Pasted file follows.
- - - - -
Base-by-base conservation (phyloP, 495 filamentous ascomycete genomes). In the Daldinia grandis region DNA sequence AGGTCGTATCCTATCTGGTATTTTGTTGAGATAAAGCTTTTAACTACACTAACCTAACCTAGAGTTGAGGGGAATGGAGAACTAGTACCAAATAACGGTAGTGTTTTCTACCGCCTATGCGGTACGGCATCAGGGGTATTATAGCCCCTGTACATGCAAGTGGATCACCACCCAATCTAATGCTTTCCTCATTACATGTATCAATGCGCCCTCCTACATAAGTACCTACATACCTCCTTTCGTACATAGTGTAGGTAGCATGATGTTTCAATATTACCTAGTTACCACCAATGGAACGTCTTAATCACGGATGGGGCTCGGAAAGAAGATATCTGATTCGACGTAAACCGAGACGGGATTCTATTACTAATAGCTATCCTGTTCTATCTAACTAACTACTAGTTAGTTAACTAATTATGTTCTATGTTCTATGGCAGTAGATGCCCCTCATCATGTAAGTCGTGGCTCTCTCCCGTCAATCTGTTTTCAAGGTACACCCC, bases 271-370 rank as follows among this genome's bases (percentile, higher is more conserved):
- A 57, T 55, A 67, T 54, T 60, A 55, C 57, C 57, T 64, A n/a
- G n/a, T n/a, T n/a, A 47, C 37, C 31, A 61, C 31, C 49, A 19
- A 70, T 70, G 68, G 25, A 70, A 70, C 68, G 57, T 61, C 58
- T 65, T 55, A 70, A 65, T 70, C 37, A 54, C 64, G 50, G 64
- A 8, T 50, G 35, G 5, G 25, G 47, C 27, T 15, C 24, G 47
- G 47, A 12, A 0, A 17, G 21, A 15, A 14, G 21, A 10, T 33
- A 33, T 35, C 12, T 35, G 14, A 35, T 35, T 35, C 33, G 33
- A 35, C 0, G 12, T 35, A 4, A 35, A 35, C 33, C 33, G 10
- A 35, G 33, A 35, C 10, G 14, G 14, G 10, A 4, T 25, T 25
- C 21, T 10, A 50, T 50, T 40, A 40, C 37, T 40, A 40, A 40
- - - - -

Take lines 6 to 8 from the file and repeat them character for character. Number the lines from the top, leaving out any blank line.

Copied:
- A 8, T 50, G 35, G 5, G 25, G 47, C 27, T 15, C 24, G 47
- G 47, A 12, A 0, A 17, G 21, A 15, A 14, G 21, A 10, T 33
- A 33, T 35, C 12, T 35, G 14, A 35, T 35, T 35, C 33, G 33